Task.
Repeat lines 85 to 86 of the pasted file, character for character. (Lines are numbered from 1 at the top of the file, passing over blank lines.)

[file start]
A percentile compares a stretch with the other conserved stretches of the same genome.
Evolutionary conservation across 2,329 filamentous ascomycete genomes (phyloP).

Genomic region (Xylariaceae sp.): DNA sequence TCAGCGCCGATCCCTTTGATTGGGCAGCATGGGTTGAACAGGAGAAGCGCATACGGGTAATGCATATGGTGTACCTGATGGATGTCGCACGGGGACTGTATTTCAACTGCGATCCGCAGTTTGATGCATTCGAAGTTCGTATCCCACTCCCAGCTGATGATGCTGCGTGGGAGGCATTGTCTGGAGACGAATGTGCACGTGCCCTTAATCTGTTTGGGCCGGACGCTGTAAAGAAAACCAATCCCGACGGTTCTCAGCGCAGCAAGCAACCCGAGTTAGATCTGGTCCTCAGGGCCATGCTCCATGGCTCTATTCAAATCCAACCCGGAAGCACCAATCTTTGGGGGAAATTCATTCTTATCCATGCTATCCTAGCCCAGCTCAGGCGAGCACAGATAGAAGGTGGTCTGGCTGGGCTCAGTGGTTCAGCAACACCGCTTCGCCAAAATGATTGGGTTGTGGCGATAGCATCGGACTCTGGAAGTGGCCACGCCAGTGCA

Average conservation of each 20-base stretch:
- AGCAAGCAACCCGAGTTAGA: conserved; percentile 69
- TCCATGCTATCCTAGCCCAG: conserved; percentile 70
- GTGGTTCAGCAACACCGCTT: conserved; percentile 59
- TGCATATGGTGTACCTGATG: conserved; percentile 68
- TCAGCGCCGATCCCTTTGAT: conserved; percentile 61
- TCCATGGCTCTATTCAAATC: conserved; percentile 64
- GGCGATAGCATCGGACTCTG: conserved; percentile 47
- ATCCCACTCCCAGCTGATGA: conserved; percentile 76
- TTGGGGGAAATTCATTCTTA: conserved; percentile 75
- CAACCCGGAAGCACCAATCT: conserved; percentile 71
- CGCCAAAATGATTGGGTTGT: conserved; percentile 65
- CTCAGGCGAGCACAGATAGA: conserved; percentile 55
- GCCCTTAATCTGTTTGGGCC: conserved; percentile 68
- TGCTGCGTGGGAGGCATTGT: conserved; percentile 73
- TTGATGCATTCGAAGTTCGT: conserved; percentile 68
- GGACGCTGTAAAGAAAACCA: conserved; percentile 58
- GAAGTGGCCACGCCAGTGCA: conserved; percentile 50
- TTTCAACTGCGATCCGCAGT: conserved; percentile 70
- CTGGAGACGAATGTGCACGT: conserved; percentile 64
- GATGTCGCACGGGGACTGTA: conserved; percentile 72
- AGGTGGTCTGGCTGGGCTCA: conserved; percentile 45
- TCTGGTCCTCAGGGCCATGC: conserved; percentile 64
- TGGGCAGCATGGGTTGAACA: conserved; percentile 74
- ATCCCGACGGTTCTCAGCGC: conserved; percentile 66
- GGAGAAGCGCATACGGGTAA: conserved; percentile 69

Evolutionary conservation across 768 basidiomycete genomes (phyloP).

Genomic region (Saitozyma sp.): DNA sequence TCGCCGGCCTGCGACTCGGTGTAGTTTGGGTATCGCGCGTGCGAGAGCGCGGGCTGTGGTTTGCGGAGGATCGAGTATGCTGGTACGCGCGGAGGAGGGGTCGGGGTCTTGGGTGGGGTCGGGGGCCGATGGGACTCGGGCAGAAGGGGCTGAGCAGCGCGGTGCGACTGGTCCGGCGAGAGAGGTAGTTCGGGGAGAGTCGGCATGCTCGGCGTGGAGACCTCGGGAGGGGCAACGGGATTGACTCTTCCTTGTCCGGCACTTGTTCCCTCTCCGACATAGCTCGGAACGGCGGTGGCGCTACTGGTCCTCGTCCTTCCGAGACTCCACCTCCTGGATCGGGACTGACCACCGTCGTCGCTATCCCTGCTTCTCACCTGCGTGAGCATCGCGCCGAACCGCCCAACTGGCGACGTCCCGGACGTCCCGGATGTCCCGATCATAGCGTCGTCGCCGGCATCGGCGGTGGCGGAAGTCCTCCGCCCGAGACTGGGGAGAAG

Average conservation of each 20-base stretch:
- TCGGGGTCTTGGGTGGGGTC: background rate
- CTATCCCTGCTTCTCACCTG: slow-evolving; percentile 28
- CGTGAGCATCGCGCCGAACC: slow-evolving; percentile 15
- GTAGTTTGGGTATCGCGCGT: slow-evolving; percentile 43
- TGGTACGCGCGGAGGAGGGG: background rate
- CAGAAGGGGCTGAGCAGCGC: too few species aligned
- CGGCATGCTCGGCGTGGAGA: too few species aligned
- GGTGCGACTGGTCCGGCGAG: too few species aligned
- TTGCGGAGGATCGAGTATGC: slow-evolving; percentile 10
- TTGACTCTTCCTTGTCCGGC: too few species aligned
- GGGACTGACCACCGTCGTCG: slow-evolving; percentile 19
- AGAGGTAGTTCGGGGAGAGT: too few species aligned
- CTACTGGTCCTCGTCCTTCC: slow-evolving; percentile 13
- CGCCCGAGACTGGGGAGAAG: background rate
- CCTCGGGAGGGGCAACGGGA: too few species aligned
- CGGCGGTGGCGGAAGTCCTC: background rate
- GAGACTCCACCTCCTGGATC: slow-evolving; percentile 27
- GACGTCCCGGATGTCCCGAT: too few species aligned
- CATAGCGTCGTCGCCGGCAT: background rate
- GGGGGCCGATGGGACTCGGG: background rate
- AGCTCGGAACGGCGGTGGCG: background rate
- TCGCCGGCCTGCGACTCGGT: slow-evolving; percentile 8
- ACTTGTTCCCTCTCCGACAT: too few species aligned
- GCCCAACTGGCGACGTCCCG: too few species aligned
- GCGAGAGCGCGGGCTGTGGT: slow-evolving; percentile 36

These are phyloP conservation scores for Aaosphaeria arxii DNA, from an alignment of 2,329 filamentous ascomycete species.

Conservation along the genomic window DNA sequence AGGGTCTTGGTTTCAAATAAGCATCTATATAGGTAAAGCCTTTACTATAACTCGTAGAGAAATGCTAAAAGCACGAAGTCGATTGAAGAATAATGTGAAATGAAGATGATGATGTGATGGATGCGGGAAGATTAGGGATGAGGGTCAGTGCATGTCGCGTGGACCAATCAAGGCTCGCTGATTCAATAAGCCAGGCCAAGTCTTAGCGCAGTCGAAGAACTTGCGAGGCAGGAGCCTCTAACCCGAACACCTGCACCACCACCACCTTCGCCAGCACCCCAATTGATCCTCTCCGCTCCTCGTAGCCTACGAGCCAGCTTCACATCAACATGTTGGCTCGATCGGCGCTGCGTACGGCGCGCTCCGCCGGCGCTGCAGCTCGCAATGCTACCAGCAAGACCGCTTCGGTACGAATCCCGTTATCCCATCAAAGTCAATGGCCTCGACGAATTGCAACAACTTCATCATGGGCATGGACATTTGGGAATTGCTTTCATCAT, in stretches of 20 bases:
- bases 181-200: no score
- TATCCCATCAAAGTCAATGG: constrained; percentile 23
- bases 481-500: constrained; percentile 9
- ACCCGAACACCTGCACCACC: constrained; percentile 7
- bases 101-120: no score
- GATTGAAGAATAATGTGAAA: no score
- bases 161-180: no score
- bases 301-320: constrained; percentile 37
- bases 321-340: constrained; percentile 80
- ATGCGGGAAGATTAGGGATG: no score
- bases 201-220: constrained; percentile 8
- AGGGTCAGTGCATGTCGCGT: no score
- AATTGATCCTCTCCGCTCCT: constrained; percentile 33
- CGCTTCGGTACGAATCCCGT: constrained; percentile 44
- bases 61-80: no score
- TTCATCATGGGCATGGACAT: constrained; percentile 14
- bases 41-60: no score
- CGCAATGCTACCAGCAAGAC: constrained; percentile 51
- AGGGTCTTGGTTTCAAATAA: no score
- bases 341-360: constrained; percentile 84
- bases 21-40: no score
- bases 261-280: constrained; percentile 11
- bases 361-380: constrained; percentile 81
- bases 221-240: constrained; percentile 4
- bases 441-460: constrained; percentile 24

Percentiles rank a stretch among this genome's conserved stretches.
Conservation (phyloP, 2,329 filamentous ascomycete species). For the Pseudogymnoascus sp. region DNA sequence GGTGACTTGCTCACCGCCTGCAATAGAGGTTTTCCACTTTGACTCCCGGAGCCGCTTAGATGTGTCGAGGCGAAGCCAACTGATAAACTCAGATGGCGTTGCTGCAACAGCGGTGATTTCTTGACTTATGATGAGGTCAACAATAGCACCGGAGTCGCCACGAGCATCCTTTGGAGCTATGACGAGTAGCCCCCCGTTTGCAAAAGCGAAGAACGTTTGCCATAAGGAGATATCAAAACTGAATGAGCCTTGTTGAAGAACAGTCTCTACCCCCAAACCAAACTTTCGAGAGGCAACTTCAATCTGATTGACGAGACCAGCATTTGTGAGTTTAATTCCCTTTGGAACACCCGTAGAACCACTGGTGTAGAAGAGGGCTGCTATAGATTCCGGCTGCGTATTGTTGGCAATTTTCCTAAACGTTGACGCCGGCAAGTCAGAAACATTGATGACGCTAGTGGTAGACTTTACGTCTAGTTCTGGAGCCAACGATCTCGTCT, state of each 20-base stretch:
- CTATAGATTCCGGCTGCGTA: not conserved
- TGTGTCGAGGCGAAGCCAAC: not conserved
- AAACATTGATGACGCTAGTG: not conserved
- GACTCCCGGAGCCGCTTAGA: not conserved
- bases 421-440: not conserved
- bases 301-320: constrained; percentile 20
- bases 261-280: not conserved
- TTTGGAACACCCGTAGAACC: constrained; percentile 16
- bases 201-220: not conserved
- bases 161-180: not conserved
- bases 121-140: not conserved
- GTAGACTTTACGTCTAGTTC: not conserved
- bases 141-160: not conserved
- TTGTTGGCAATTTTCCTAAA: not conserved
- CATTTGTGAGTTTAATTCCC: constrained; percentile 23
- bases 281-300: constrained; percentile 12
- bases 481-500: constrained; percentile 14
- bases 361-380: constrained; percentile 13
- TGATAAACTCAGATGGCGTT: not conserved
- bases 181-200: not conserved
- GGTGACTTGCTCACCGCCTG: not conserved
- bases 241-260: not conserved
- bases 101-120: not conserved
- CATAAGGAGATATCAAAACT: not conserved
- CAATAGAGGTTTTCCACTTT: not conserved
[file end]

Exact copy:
Percentiles rank a stretch among this genome's conserved stretches.
Conservation (phyloP, 2,329 filamentous ascomycete species). For the Pseudogymnoascus sp. region DNA sequence GGTGACTTGCTCACCGCCTGCAATAGAGGTTTTCCACTTTGACTCCCGGAGCCGCTTAGATGTGTCGAGGCGAAGCCAACTGATAAACTCAGATGGCGTTGCTGCAACAGCGGTGATTTCTTGACTTATGATGAGGTCAACAATAGCACCGGAGTCGCCACGAGCATCCTTTGGAGCTATGACGAGTAGCCCCCCGTTTGCAAAAGCGAAGAACGTTTGCCATAAGGAGATATCAAAACTGAATGAGCCTTGTTGAAGAACAGTCTCTACCCCCAAACCAAACTTTCGAGAGGCAACTTCAATCTGATTGACGAGACCAGCATTTGTGAGTTTAATTCCCTTTGGAACACCCGTAGAACCACTGGTGTAGAAGAGGGCTGCTATAGATTCCGGCTGCGTATTGTTGGCAATTTTCCTAAACGTTGACGCCGGCAAGTCAGAAACATTGATGACGCTAGTGGTAGACTTTACGTCTAGTTCTGGAGCCAACGATCTCGTCT, state of each 20-base stretch: